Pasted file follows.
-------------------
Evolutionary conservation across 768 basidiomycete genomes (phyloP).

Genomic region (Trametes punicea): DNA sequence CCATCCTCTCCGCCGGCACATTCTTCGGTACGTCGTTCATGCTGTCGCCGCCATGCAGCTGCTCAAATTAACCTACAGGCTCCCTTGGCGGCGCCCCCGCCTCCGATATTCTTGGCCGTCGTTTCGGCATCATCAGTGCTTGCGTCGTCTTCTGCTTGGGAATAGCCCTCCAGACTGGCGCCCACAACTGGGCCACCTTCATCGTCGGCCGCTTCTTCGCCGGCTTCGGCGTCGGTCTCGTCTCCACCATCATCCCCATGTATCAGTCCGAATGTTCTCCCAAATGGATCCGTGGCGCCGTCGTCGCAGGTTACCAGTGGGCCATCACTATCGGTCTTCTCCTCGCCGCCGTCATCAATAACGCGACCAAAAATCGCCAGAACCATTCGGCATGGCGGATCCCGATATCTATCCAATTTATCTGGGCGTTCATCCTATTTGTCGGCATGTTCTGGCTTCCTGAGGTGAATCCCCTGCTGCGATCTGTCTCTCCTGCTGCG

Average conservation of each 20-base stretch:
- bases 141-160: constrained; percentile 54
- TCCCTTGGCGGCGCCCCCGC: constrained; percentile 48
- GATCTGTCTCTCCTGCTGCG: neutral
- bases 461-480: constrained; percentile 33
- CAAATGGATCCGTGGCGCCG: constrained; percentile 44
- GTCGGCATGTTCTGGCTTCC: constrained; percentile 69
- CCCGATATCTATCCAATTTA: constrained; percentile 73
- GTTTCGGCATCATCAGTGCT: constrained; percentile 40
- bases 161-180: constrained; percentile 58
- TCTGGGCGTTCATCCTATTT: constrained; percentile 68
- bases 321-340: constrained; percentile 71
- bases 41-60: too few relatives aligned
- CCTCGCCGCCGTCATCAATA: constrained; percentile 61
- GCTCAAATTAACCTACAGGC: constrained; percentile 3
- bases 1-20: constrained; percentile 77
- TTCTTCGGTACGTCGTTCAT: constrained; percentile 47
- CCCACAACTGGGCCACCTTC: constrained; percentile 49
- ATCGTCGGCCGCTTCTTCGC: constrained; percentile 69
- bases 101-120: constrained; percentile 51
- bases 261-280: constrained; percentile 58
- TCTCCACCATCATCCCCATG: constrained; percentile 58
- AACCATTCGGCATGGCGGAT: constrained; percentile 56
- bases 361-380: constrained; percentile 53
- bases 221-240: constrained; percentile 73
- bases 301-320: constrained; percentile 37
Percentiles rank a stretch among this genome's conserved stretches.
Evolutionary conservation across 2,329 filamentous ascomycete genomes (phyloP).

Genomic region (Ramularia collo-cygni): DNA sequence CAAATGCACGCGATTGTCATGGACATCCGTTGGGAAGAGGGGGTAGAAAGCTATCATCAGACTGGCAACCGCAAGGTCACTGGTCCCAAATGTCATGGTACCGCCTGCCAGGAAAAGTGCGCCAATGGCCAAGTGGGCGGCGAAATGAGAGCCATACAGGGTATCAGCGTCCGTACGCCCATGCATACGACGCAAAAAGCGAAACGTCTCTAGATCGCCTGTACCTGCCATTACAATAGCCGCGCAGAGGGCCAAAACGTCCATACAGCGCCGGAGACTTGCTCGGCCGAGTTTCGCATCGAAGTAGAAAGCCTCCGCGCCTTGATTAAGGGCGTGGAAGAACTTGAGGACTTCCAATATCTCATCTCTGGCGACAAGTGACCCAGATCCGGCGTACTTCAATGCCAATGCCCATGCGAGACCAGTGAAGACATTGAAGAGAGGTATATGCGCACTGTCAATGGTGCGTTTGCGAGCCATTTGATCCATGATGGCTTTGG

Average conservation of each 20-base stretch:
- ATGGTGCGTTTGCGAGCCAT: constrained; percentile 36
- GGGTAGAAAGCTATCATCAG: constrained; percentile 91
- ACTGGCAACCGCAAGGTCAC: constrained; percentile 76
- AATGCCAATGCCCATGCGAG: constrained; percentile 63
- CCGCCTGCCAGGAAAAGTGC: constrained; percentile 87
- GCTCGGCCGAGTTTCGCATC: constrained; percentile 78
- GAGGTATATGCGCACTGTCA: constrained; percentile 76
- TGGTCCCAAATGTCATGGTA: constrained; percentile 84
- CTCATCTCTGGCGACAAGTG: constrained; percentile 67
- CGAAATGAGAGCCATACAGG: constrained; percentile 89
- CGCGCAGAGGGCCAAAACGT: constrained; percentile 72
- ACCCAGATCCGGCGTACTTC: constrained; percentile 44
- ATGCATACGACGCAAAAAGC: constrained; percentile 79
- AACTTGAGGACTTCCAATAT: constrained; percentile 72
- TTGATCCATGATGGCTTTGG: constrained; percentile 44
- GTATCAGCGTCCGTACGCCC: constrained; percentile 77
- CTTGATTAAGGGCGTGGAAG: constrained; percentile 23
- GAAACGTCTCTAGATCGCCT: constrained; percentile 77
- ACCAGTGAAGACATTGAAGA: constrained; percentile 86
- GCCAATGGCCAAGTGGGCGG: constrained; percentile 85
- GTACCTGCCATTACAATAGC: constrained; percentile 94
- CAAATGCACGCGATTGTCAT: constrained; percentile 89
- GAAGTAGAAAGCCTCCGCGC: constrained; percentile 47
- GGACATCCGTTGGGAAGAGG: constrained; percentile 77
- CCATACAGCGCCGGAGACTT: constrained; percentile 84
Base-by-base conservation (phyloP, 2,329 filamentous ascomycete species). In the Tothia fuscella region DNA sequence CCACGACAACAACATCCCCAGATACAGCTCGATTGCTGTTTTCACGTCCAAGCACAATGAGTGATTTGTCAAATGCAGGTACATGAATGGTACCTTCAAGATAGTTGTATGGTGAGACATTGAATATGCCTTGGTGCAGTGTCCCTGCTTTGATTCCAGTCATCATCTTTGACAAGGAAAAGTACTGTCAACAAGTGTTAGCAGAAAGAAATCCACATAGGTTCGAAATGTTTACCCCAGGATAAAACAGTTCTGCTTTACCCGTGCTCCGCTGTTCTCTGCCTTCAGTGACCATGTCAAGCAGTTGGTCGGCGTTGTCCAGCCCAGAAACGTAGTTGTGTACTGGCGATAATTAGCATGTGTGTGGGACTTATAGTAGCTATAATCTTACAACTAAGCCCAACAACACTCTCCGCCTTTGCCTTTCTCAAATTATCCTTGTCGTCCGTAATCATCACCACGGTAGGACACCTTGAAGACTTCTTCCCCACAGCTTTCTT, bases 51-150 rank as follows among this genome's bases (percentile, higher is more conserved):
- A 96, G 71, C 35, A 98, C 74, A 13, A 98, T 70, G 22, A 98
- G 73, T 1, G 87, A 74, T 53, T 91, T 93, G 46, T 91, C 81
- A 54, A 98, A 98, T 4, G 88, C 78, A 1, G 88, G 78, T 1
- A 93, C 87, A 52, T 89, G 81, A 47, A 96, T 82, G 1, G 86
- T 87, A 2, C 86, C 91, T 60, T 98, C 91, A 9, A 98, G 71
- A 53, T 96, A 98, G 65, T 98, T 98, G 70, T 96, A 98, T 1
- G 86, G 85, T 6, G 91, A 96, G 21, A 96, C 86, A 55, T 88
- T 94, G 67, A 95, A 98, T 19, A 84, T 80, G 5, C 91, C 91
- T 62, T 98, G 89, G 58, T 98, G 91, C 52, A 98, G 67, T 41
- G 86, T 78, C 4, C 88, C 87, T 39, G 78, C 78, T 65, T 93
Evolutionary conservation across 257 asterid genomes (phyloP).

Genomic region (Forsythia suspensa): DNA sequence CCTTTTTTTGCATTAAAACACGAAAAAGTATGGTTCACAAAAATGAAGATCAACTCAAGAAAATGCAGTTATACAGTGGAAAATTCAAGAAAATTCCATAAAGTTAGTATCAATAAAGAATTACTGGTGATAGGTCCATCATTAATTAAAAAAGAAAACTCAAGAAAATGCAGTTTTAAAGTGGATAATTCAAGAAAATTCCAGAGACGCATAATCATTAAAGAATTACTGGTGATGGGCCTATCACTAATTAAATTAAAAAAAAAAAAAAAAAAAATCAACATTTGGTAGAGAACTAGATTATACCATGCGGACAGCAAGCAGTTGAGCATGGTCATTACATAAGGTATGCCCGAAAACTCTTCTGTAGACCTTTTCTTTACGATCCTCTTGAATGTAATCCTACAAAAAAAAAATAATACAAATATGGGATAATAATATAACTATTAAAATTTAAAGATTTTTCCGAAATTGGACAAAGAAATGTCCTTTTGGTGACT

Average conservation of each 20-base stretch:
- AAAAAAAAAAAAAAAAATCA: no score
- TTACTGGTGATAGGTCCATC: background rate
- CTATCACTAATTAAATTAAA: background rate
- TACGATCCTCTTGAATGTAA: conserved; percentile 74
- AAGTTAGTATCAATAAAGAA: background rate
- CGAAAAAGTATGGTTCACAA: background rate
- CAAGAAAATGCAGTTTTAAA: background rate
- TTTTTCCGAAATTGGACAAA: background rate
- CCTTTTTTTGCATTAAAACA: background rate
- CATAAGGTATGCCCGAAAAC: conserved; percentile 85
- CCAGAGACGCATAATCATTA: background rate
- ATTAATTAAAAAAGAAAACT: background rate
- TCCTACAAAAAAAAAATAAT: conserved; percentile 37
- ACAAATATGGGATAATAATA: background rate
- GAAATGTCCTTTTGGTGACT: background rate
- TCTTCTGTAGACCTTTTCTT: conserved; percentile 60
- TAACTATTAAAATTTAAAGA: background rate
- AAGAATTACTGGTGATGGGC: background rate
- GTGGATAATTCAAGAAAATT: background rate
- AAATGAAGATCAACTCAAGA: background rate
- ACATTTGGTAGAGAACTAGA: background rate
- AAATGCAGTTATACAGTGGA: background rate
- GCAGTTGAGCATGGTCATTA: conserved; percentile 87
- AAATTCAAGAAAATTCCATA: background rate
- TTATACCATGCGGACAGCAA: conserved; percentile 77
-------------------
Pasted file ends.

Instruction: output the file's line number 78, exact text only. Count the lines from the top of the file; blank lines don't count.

- CAAGAAAATGCAGTTTTAAA: background rate